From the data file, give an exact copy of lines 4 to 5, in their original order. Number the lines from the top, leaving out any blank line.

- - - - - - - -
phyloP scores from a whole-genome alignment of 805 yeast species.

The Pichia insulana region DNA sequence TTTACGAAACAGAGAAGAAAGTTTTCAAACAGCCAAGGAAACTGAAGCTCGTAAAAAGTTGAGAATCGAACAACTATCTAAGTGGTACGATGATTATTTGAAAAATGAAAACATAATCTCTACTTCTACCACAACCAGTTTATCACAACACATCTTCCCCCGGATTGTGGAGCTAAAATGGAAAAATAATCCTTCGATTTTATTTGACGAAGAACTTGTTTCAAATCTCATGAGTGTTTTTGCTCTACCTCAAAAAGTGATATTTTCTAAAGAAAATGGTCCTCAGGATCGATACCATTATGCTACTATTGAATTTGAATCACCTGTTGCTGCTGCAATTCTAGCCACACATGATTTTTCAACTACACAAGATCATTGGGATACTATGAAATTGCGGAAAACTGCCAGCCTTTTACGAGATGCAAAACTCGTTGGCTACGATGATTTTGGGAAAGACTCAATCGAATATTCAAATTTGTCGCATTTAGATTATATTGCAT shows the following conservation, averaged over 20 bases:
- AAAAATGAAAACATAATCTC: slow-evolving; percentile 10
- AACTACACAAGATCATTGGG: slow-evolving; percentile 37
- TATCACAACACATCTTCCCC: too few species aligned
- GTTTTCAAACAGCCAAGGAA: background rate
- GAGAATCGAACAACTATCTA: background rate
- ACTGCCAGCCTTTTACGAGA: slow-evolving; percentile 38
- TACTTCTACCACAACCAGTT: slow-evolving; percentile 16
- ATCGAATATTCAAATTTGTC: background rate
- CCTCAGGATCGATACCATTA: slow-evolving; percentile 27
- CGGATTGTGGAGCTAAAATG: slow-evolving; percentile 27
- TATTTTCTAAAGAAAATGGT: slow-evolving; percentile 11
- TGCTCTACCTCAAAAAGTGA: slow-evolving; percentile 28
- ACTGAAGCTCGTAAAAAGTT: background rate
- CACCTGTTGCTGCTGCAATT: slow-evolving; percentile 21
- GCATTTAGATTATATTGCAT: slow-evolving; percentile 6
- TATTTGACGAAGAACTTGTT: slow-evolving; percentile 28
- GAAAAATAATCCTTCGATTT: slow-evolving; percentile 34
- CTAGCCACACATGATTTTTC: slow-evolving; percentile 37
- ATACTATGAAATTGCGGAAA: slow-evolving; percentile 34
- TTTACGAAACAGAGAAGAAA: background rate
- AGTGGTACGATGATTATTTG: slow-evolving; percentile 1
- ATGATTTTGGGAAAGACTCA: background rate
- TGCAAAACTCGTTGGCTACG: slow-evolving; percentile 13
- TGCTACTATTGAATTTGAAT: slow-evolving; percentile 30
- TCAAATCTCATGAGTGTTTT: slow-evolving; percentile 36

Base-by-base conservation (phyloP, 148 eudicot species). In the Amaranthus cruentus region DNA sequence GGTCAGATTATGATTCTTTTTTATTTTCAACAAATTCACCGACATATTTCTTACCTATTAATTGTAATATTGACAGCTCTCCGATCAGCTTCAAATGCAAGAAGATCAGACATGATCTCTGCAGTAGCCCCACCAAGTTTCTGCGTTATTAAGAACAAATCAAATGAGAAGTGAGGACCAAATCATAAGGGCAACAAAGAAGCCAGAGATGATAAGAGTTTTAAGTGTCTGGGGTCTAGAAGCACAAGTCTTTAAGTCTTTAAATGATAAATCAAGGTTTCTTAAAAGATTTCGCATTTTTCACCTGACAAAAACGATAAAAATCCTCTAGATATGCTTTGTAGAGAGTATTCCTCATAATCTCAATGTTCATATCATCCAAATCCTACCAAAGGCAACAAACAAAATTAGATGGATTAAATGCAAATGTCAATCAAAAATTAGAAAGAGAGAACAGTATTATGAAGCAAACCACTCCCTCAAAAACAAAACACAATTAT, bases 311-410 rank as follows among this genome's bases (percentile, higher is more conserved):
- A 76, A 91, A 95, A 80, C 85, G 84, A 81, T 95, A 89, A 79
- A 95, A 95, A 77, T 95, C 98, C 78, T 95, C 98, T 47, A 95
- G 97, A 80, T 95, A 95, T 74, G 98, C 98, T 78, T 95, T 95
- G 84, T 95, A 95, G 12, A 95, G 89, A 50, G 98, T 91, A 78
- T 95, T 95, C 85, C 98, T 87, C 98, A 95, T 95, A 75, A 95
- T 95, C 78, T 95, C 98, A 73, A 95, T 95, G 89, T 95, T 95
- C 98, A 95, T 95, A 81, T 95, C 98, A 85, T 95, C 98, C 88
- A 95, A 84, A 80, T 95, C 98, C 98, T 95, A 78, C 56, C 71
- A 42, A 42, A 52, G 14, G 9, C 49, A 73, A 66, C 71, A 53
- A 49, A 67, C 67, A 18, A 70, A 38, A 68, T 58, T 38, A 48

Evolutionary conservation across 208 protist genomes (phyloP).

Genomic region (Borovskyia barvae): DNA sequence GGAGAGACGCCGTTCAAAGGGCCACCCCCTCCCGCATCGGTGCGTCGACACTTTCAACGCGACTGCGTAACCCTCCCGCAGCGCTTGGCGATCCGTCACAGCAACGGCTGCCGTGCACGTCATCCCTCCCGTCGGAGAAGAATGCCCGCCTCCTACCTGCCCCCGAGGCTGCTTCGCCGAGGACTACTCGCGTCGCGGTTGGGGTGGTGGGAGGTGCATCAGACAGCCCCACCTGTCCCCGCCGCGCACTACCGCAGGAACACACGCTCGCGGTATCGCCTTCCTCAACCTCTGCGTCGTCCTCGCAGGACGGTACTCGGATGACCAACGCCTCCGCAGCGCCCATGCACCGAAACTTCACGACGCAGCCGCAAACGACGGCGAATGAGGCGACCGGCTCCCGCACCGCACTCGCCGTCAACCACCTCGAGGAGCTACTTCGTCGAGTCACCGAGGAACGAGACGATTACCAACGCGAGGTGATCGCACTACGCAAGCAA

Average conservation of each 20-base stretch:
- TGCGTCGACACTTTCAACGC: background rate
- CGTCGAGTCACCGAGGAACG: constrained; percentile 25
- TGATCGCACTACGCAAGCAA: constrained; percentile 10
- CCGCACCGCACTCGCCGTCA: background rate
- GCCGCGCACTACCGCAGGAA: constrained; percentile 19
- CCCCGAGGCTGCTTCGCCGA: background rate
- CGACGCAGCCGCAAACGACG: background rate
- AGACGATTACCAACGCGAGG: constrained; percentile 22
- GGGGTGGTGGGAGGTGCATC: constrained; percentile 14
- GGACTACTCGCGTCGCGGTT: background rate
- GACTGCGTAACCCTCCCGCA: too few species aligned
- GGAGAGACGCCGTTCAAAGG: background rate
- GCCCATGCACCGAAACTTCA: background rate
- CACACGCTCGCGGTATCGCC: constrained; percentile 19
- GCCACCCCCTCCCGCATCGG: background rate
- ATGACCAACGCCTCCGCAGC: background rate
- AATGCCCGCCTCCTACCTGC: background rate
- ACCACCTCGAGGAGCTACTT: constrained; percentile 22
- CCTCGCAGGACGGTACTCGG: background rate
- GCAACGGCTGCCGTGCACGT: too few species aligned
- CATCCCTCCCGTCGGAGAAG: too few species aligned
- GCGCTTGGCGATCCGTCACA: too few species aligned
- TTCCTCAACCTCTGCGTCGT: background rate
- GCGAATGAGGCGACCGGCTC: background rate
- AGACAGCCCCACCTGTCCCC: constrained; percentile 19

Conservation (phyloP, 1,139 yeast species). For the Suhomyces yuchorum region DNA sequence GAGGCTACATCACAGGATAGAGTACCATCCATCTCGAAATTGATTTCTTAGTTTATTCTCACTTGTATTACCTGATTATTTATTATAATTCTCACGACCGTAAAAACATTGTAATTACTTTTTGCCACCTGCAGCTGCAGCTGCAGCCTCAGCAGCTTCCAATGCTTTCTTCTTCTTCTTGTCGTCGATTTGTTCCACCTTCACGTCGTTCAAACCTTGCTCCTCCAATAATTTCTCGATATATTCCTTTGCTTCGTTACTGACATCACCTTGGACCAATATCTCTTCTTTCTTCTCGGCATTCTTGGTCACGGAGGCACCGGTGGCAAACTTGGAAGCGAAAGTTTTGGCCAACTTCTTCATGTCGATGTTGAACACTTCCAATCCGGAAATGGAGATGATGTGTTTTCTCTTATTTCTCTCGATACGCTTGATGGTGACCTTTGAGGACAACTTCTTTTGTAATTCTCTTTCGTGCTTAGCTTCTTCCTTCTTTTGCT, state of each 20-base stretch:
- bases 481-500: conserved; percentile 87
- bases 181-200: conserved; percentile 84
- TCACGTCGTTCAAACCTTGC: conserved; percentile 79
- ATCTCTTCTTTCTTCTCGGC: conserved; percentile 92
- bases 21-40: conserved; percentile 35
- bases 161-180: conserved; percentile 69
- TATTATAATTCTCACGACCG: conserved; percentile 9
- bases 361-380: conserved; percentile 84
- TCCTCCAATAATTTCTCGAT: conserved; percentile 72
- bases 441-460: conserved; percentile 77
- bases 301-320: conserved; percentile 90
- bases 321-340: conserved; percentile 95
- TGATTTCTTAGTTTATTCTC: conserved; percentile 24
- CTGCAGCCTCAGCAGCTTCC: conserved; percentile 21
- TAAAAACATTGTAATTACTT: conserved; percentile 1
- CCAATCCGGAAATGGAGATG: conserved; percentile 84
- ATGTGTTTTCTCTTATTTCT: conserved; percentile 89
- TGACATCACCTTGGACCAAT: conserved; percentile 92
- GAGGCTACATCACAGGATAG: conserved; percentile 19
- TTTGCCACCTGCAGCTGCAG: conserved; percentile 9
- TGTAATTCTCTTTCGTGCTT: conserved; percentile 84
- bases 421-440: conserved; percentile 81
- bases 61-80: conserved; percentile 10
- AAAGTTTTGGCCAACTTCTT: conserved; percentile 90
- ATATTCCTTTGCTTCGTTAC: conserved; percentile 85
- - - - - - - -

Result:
- AACTACACAAGATCATTGGG: slow-evolving; percentile 37
- TATCACAACACATCTTCCCC: too few species aligned